Dear Home Ed Mama Who’s Decided To Send Your Child To School

My children have been educated at home since pretty much the day they were born, and as such, we’ve always mingled with people who intend, or do, home educate their children. As a result, we’ve come across pretty much every ‘type’ of home educator known to man, I’m sure. From those who do it for religious reasons to those that do it for anti-establishment reasons, from those who do it purely while they wait for schools to come available, to those who do not intend to send their children to school, ever.

We’ve met and engaged with all the styles too, from the extreme unschoolers who don’t even like ‘themed’ activity days at the home ed groups, to those who follow a strict curriculum, from those who teach nothing at all formally, to those who have flashcards for their two year olds. We have met them all.

The biggest shock for me in the home learning networks has been the difference in parenting styles. Our first home educating network consisted mostly of the style of parenting known as attachment parenting or gentle parenting. Subsequent groups introduced us to much stricter, more regimented parenting styles.Read more: Dear Home Ed Mama Who’s Decided To Send Your Child To School

Classifying Animals Into Categories

We’re busy reading The Incredible Journey by Sheila Burnford which starts off with a passage describing the landscape around Ontario, Canada, and the wildlife found in the forests.  I decided this passage was a great place to do some ‘classifying living things‘.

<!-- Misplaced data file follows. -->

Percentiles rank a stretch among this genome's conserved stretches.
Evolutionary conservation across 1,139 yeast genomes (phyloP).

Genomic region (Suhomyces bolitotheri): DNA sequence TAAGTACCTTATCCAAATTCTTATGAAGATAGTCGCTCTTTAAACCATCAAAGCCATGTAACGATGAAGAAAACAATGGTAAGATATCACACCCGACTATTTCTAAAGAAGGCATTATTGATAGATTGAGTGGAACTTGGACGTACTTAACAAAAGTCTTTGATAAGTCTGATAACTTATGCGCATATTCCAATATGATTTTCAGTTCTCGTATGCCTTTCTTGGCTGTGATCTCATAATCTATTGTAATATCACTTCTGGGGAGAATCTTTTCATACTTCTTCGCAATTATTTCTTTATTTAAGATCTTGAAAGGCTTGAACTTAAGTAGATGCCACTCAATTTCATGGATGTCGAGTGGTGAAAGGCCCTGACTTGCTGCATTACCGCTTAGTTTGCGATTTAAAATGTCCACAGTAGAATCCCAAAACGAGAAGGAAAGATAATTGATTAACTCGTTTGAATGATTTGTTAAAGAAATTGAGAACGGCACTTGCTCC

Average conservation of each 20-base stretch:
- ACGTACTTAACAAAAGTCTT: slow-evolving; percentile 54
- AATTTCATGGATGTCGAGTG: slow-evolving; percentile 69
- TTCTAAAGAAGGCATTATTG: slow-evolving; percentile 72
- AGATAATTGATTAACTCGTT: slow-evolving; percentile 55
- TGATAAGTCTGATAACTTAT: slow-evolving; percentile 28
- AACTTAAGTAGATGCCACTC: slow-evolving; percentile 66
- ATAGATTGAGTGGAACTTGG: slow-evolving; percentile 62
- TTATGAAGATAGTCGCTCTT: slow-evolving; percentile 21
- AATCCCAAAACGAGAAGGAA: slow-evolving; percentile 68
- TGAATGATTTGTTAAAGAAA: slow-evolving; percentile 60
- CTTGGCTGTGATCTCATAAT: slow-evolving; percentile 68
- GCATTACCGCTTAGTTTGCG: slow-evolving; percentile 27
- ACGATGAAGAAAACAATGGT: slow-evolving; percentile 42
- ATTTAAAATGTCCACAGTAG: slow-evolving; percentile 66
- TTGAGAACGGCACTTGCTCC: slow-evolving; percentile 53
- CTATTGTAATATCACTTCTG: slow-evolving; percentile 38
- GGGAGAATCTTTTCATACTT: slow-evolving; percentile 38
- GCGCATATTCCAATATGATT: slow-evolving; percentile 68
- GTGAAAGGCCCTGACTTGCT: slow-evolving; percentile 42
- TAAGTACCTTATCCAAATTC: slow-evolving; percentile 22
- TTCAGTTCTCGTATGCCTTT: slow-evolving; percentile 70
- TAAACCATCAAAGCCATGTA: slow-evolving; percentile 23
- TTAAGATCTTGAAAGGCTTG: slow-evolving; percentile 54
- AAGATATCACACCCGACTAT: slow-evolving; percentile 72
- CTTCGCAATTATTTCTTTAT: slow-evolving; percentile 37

“… all these human beings together are as a handful of sand upon the ocean shores, and for the most part there is silence and solitude and an uninterrupted way of life for the wild animals that abound there: moose and deer, brown and black bears; lynx and fox; beaver, muskrat and otter; fishers, mink and marten. The wild duck rest there and the Canada goose, for this is a fringe of the central migratory flyway. The clear tree-fringed lakes and rivers are filled with speckled trout and steelheads, pike and pickerel and whitefish.”

I grabbed a bunch of photos from Canadian Geographic and put together a sheet of pictures with categories to divide them into.

Click here to download the printable worksheet.

I recommend laminating the cards. Canadian Animals

Create columns and sort by:

⦁ Bipedal animals and Quadruped animals
⦁ Nocturnal or Diurnal animals
⦁ Terrestrial or Aquatic animals
⦁ Herbivores, Carnivores or Omnivores
⦁ Conservation Status – Common or Endangered

And because most of us haven’t done Animal Sciences in some time, here are the Cambridge Dictionary Definitions to help you out. (Us mamas have to stick together!!)

  • Biped – an animal that walks on two legs
  • Quadruped – an animal that walks on four legs
  • Nocturnal – active during the ​night
  • Diurnal – active during the day
  • Terrestrial animals –  ​living on the ​land ​rather than in the ​water or ​air
  • Aquatic animals – ​living or ​growing in ​water
  • Herbivore – animal that ​eats only ​plants
  • Carnivore – animal that eats only animals
  • Omnivore – animal that eats plants and animals

Incredible Journey

 

Simple Resources For The Solar Eclipse

I am so excited to hear that we’re expecting a solar eclipse in the UK. We’ve missed things like meteor showers and lunar eclipses over the years usually due to cloud cover, but with the sun – well, dark is dark, so we’ll experience something no matter the weather. In my corner of the world we’re only expecting a 40% darkness, but as you head further up into the UK, there’ll be more to about 94% darkness in Scotland. The last time the UK saw an eclipse like this was in 1999, so this is pretty epic.

You can learn more about what to expect in your zone here:

Solar Eclipse Zones